In the director's words [29]: "Change programs are often initiated at the policy level. Such top-down orchestration is important, but it does not always work. To make change sustainable, regardless of the type of change, it would be most effective to supplement top-down change with actual shifts in attitudes, behaviors and even perceptions. This is what I am focusing on at SUMC. To make it happen, we have initiated a series of organizational interventions and courses that focus on shifting the individual point of view from the physical to the vital to the mental. Such interventions and courses focus on team-building, conducting crucial conversations, conflict resolution, coaching, among others. These are critical in shifting individual behavior. The 'physical' refers to old, established ways of doing things that have often outlived their utility but continue to be followed because of force of habit. The 'vital' refers to a lot of experiment, often led by feeling and emotion, and is critical as an organization tries to break away from established ways of doing things. The 'mental' refers to well-thought-out and holistic ideas that, in fact, must become the engine of decisionmaking, as opposed to habit or emotion. To build sustainable organizations, it is essential that employees begin to operate at the mental level. But equally the well-thought-out ideas have to be supported by the vital-the emotion and feeling-and the physical-the past capital and infrastructure that are the result of the organization's historical success."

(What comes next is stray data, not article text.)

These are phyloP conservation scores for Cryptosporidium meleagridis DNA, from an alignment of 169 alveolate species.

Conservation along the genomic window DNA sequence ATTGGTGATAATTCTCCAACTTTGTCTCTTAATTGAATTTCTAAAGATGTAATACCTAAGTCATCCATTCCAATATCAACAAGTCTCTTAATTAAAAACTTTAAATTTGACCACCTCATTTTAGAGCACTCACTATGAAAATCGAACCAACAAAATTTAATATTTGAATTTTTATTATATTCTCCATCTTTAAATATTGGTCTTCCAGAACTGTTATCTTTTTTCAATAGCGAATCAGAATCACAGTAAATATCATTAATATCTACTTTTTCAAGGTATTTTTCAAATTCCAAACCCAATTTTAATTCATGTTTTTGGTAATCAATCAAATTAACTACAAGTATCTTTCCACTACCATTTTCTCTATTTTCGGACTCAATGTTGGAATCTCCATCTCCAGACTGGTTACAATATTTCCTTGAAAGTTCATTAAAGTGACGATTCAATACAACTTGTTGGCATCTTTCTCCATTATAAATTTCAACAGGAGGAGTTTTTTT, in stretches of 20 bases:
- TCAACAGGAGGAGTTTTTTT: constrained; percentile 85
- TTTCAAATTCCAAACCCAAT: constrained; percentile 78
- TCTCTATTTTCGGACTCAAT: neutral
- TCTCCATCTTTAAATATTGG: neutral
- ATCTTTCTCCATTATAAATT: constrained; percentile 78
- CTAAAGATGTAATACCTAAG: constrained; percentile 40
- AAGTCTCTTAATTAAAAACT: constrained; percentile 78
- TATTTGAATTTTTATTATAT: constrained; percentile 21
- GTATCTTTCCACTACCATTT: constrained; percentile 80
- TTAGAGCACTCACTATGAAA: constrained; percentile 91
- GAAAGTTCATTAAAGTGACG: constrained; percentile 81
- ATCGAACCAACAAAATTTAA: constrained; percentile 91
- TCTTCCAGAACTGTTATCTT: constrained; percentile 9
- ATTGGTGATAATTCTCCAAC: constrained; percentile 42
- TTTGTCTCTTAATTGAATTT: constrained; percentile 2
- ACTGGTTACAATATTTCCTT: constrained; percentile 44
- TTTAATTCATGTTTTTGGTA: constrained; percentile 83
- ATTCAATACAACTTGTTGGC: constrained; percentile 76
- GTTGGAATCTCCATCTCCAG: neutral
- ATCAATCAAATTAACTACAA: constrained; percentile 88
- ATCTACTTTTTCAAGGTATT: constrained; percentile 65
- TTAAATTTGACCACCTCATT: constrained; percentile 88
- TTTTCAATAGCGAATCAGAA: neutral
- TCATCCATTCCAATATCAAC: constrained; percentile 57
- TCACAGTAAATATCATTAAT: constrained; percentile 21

The director's assessment of the fractal effects of small changes reinforces, ex post facto, the essential fractal structure of Equations (1) to (6), and their applicability as a framework for managing organisational innovation by continually making small shifts in attitudes, behaviours, and perceptions, as researched in this paper.